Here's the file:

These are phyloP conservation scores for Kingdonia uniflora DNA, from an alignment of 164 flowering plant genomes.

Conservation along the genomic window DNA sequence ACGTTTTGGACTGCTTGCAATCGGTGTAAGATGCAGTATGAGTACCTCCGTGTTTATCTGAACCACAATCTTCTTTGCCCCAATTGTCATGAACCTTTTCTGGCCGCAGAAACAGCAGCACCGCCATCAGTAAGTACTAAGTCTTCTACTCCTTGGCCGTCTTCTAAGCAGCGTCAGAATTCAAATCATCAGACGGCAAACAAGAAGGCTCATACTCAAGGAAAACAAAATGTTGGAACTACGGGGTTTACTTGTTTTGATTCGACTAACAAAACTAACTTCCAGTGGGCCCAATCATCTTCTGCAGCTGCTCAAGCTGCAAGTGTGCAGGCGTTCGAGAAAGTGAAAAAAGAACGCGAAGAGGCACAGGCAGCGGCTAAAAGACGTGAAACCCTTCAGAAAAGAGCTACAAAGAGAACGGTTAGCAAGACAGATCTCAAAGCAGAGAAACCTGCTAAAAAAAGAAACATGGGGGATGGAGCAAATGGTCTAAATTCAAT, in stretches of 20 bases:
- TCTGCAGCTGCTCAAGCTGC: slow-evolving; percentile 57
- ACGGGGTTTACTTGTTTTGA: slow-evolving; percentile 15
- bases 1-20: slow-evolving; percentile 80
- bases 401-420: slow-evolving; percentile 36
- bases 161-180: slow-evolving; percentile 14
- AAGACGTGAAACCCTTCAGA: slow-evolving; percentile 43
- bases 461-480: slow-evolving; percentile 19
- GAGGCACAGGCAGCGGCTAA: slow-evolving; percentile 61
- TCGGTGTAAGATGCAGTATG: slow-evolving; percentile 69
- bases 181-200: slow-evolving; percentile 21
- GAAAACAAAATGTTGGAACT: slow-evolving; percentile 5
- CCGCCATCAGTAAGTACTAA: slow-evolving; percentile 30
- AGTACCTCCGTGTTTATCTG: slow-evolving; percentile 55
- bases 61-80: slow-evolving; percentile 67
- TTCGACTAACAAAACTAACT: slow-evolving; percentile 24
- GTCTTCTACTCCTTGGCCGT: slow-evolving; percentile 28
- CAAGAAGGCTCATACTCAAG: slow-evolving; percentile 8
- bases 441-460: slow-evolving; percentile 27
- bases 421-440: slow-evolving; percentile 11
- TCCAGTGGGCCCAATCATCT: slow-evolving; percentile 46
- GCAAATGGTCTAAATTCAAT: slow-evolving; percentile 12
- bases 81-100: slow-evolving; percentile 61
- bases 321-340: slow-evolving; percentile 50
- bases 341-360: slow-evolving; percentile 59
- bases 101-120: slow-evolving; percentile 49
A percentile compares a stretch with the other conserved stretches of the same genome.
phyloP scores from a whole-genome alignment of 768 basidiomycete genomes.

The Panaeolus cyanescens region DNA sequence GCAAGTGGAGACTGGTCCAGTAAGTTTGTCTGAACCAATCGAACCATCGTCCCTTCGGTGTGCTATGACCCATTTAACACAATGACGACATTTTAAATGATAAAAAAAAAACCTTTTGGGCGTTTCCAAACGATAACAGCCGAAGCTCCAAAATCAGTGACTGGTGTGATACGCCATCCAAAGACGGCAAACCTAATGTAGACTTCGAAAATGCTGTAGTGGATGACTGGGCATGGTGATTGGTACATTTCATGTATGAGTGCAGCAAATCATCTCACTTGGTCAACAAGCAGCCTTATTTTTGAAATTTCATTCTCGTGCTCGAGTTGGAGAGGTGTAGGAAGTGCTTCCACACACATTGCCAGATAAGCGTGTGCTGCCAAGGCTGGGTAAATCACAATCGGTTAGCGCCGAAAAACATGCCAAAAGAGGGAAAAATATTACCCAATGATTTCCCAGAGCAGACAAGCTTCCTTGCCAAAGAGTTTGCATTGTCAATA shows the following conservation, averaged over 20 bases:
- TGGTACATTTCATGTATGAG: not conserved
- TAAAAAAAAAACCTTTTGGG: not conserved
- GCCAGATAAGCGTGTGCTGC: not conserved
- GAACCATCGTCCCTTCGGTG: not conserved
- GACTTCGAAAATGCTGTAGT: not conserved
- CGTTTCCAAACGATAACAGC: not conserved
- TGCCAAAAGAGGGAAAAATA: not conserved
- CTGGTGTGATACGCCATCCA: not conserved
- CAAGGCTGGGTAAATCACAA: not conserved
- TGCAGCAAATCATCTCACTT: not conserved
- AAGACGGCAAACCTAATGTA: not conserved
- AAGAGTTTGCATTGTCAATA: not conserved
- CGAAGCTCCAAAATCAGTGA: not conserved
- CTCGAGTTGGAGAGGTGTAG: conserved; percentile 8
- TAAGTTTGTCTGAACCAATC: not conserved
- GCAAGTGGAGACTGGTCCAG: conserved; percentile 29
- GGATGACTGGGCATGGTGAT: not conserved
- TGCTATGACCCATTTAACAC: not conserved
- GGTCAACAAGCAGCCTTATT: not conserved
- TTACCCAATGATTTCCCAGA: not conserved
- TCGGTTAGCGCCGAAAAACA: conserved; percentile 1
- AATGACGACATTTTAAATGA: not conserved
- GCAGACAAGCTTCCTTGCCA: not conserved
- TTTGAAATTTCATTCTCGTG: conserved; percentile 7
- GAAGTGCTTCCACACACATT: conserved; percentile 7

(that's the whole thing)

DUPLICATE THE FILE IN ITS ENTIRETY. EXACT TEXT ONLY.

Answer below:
These are phyloP conservation scores for Kingdonia uniflora DNA, from an alignment of 164 flowering plant genomes.

Conservation along the genomic window DNA sequence ACGTTTTGGACTGCTTGCAATCGGTGTAAGATGCAGTATGAGTACCTCCGTGTTTATCTGAACCACAATCTTCTTTGCCCCAATTGTCATGAACCTTTTCTGGCCGCAGAAACAGCAGCACCGCCATCAGTAAGTACTAAGTCTTCTACTCCTTGGCCGTCTTCTAAGCAGCGTCAGAATTCAAATCATCAGACGGCAAACAAGAAGGCTCATACTCAAGGAAAACAAAATGTTGGAACTACGGGGTTTACTTGTTTTGATTCGACTAACAAAACTAACTTCCAGTGGGCCCAATCATCTTCTGCAGCTGCTCAAGCTGCAAGTGTGCAGGCGTTCGAGAAAGTGAAAAAAGAACGCGAAGAGGCACAGGCAGCGGCTAAAAGACGTGAAACCCTTCAGAAAAGAGCTACAAAGAGAACGGTTAGCAAGACAGATCTCAAAGCAGAGAAACCTGCTAAAAAAAGAAACATGGGGGATGGAGCAAATGGTCTAAATTCAAT, in stretches of 20 bases:
- TCTGCAGCTGCTCAAGCTGC: slow-evolving; percentile 57
- ACGGGGTTTACTTGTTTTGA: slow-evolving; percentile 15
- bases 1-20: slow-evolving; percentile 80
- bases 401-420: slow-evolving; percentile 36
- bases 161-180: slow-evolving; percentile 14
- AAGACGTGAAACCCTTCAGA: slow-evolving; percentile 43
- bases 461-480: slow-evolving; percentile 19
- GAGGCACAGGCAGCGGCTAA: slow-evolving; percentile 61
- TCGGTGTAAGATGCAGTATG: slow-evolving; percentile 69
- bases 181-200: slow-evolving; percentile 21
- GAAAACAAAATGTTGGAACT: slow-evolving; percentile 5
- CCGCCATCAGTAAGTACTAA: slow-evolving; percentile 30
- AGTACCTCCGTGTTTATCTG: slow-evolving; percentile 55
- bases 61-80: slow-evolving; percentile 67
- TTCGACTAACAAAACTAACT: slow-evolving; percentile 24
- GTCTTCTACTCCTTGGCCGT: slow-evolving; percentile 28
- CAAGAAGGCTCATACTCAAG: slow-evolving; percentile 8
- bases 441-460: slow-evolving; percentile 27
- bases 421-440: slow-evolving; percentile 11
- TCCAGTGGGCCCAATCATCT: slow-evolving; percentile 46
- GCAAATGGTCTAAATTCAAT: slow-evolving; percentile 12
- bases 81-100: slow-evolving; percentile 61
- bases 321-340: slow-evolving; percentile 50
- bases 341-360: slow-evolving; percentile 59
- bases 101-120: slow-evolving; percentile 49
A percentile compares a stretch with the other conserved stretches of the same genome.
phyloP scores from a whole-genome alignment of 768 basidiomycete genomes.

The Panaeolus cyanescens region DNA sequence GCAAGTGGAGACTGGTCCAGTAAGTTTGTCTGAACCAATCGAACCATCGTCCCTTCGGTGTGCTATGACCCATTTAACACAATGACGACATTTTAAATGATAAAAAAAAAACCTTTTGGGCGTTTCCAAACGATAACAGCCGAAGCTCCAAAATCAGTGACTGGTGTGATACGCCATCCAAAGACGGCAAACCTAATGTAGACTTCGAAAATGCTGTAGTGGATGACTGGGCATGGTGATTGGTACATTTCATGTATGAGTGCAGCAAATCATCTCACTTGGTCAACAAGCAGCCTTATTTTTGAAATTTCATTCTCGTGCTCGAGTTGGAGAGGTGTAGGAAGTGCTTCCACACACATTGCCAGATAAGCGTGTGCTGCCAAGGCTGGGTAAATCACAATCGGTTAGCGCCGAAAAACATGCCAAAAGAGGGAAAAATATTACCCAATGATTTCCCAGAGCAGACAAGCTTCCTTGCCAAAGAGTTTGCATTGTCAATA shows the following conservation, averaged over 20 bases:
- TGGTACATTTCATGTATGAG: not conserved
- TAAAAAAAAAACCTTTTGGG: not conserved
- GCCAGATAAGCGTGTGCTGC: not conserved
- GAACCATCGTCCCTTCGGTG: not conserved
- GACTTCGAAAATGCTGTAGT: not conserved
- CGTTTCCAAACGATAACAGC: not conserved
- TGCCAAAAGAGGGAAAAATA: not conserved
- CTGGTGTGATACGCCATCCA: not conserved
- CAAGGCTGGGTAAATCACAA: not conserved
- TGCAGCAAATCATCTCACTT: not conserved
- AAGACGGCAAACCTAATGTA: not conserved
- AAGAGTTTGCATTGTCAATA: not conserved
- CGAAGCTCCAAAATCAGTGA: not conserved
- CTCGAGTTGGAGAGGTGTAG: conserved; percentile 8
- TAAGTTTGTCTGAACCAATC: not conserved
- GCAAGTGGAGACTGGTCCAG: conserved; percentile 29
- GGATGACTGGGCATGGTGAT: not conserved
- TGCTATGACCCATTTAACAC: not conserved
- GGTCAACAAGCAGCCTTATT: not conserved
- TTACCCAATGATTTCCCAGA: not conserved
- TCGGTTAGCGCCGAAAAACA: conserved; percentile 1
- AATGACGACATTTTAAATGA: not conserved
- GCAGACAAGCTTCCTTGCCA: not conserved
- TTTGAAATTTCATTCTCGTG: conserved; percentile 7
- GAAGTGCTTCCACACACATT: conserved; percentile 7